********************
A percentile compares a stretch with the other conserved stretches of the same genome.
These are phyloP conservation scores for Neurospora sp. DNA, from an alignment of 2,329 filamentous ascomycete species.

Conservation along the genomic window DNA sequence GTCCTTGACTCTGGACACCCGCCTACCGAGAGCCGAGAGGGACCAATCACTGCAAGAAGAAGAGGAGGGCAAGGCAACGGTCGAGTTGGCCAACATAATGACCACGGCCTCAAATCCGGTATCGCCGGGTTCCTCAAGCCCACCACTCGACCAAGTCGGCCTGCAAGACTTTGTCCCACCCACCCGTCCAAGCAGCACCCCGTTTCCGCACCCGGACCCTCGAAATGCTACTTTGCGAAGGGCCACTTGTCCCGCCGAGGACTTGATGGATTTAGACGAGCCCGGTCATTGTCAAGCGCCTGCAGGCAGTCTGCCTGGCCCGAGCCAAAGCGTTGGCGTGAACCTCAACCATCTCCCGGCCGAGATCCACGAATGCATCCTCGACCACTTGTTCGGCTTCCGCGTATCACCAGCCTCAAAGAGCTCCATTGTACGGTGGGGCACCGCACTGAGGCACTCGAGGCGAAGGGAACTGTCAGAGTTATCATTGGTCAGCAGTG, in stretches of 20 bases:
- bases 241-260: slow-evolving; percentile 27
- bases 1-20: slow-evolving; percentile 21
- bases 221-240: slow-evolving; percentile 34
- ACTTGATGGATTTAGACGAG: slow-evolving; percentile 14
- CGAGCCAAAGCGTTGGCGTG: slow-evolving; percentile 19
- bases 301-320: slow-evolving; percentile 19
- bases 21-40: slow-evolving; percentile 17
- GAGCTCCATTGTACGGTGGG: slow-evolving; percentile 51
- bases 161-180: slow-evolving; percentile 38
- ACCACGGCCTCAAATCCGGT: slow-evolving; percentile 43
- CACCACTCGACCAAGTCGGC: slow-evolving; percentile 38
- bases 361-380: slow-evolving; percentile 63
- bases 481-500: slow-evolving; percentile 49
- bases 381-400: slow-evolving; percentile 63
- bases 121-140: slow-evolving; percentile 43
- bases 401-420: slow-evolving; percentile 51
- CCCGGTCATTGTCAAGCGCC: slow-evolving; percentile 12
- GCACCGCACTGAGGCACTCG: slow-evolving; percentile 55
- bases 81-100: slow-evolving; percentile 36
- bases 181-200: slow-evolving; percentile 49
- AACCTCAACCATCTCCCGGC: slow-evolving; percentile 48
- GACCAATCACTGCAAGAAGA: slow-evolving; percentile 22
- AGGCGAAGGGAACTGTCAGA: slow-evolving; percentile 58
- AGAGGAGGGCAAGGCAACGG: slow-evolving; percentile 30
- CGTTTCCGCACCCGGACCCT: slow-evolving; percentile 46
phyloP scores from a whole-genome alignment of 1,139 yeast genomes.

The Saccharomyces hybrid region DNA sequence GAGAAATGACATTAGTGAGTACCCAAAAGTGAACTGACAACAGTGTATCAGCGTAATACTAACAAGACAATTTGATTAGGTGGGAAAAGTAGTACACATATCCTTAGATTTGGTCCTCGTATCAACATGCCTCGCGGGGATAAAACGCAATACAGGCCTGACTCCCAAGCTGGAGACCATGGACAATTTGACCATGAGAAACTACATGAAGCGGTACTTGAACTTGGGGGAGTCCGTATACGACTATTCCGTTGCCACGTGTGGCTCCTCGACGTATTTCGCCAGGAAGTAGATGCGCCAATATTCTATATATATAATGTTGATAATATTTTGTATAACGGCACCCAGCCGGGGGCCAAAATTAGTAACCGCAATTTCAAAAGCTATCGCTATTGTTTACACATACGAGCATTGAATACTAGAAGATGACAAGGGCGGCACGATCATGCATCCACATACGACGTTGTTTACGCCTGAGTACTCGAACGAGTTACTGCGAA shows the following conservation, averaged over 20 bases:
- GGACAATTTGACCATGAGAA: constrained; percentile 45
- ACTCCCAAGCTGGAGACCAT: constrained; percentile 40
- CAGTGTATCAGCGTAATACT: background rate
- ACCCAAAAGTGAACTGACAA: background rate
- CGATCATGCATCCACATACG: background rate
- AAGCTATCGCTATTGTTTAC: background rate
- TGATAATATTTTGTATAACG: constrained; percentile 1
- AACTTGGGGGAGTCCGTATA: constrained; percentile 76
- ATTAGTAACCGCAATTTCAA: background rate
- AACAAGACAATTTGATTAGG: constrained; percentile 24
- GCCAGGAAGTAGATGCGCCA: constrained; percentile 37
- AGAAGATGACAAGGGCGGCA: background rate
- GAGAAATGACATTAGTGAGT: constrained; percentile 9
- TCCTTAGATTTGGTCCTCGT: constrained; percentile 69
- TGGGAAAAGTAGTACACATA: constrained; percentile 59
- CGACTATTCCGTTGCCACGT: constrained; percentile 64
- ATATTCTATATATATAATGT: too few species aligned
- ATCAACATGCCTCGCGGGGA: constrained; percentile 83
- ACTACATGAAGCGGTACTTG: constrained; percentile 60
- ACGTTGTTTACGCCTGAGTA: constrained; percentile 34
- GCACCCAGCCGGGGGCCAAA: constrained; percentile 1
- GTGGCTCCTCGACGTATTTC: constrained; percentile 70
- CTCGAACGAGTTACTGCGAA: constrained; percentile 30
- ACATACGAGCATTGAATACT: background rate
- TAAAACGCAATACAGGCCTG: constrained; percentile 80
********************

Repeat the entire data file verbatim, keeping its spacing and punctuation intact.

A percentile compares a stretch with the other conserved stretches of the same genome.
These are phyloP conservation scores for Neurospora sp. DNA, from an alignment of 2,329 filamentous ascomycete species.

Conservation along the genomic window DNA sequence GTCCTTGACTCTGGACACCCGCCTACCGAGAGCCGAGAGGGACCAATCACTGCAAGAAGAAGAGGAGGGCAAGGCAACGGTCGAGTTGGCCAACATAATGACCACGGCCTCAAATCCGGTATCGCCGGGTTCCTCAAGCCCACCACTCGACCAAGTCGGCCTGCAAGACTTTGTCCCACCCACCCGTCCAAGCAGCACCCCGTTTCCGCACCCGGACCCTCGAAATGCTACTTTGCGAAGGGCCACTTGTCCCGCCGAGGACTTGATGGATTTAGACGAGCCCGGTCATTGTCAAGCGCCTGCAGGCAGTCTGCCTGGCCCGAGCCAAAGCGTTGGCGTGAACCTCAACCATCTCCCGGCCGAGATCCACGAATGCATCCTCGACCACTTGTTCGGCTTCCGCGTATCACCAGCCTCAAAGAGCTCCATTGTACGGTGGGGCACCGCACTGAGGCACTCGAGGCGAAGGGAACTGTCAGAGTTATCATTGGTCAGCAGTG, in stretches of 20 bases:
- bases 241-260: slow-evolving; percentile 27
- bases 1-20: slow-evolving; percentile 21
- bases 221-240: slow-evolving; percentile 34
- ACTTGATGGATTTAGACGAG: slow-evolving; percentile 14
- CGAGCCAAAGCGTTGGCGTG: slow-evolving; percentile 19
- bases 301-320: slow-evolving; percentile 19
- bases 21-40: slow-evolving; percentile 17
- GAGCTCCATTGTACGGTGGG: slow-evolving; percentile 51
- bases 161-180: slow-evolving; percentile 38
- ACCACGGCCTCAAATCCGGT: slow-evolving; percentile 43
- CACCACTCGACCAAGTCGGC: slow-evolving; percentile 38
- bases 361-380: slow-evolving; percentile 63
- bases 481-500: slow-evolving; percentile 49
- bases 381-400: slow-evolving; percentile 63
- bases 121-140: slow-evolving; percentile 43
- bases 401-420: slow-evolving; percentile 51
- CCCGGTCATTGTCAAGCGCC: slow-evolving; percentile 12
- GCACCGCACTGAGGCACTCG: slow-evolving; percentile 55
- bases 81-100: slow-evolving; percentile 36
- bases 181-200: slow-evolving; percentile 49
- AACCTCAACCATCTCCCGGC: slow-evolving; percentile 48
- GACCAATCACTGCAAGAAGA: slow-evolving; percentile 22
- AGGCGAAGGGAACTGTCAGA: slow-evolving; percentile 58
- AGAGGAGGGCAAGGCAACGG: slow-evolving; percentile 30
- CGTTTCCGCACCCGGACCCT: slow-evolving; percentile 46
phyloP scores from a whole-genome alignment of 1,139 yeast genomes.

The Saccharomyces hybrid region DNA sequence GAGAAATGACATTAGTGAGTACCCAAAAGTGAACTGACAACAGTGTATCAGCGTAATACTAACAAGACAATTTGATTAGGTGGGAAAAGTAGTACACATATCCTTAGATTTGGTCCTCGTATCAACATGCCTCGCGGGGATAAAACGCAATACAGGCCTGACTCCCAAGCTGGAGACCATGGACAATTTGACCATGAGAAACTACATGAAGCGGTACTTGAACTTGGGGGAGTCCGTATACGACTATTCCGTTGCCACGTGTGGCTCCTCGACGTATTTCGCCAGGAAGTAGATGCGCCAATATTCTATATATATAATGTTGATAATATTTTGTATAACGGCACCCAGCCGGGGGCCAAAATTAGTAACCGCAATTTCAAAAGCTATCGCTATTGTTTACACATACGAGCATTGAATACTAGAAGATGACAAGGGCGGCACGATCATGCATCCACATACGACGTTGTTTACGCCTGAGTACTCGAACGAGTTACTGCGAA shows the following conservation, averaged over 20 bases:
- GGACAATTTGACCATGAGAA: constrained; percentile 45
- ACTCCCAAGCTGGAGACCAT: constrained; percentile 40
- CAGTGTATCAGCGTAATACT: background rate
- ACCCAAAAGTGAACTGACAA: background rate
- CGATCATGCATCCACATACG: background rate
- AAGCTATCGCTATTGTTTAC: background rate
- TGATAATATTTTGTATAACG: constrained; percentile 1
- AACTTGGGGGAGTCCGTATA: constrained; percentile 76
- ATTAGTAACCGCAATTTCAA: background rate
- AACAAGACAATTTGATTAGG: constrained; percentile 24
- GCCAGGAAGTAGATGCGCCA: constrained; percentile 37
- AGAAGATGACAAGGGCGGCA: background rate
- GAGAAATGACATTAGTGAGT: constrained; percentile 9
- TCCTTAGATTTGGTCCTCGT: constrained; percentile 69
- TGGGAAAAGTAGTACACATA: constrained; percentile 59
- CGACTATTCCGTTGCCACGT: constrained; percentile 64
- ATATTCTATATATATAATGT: too few species aligned
- ATCAACATGCCTCGCGGGGA: constrained; percentile 83
- ACTACATGAAGCGGTACTTG: constrained; percentile 60
- ACGTTGTTTACGCCTGAGTA: constrained; percentile 34
- GCACCCAGCCGGGGGCCAAA: constrained; percentile 1
- GTGGCTCCTCGACGTATTTC: constrained; percentile 70
- CTCGAACGAGTTACTGCGAA: constrained; percentile 30
- ACATACGAGCATTGAATACT: background rate
- TAAAACGCAATACAGGCCTG: constrained; percentile 80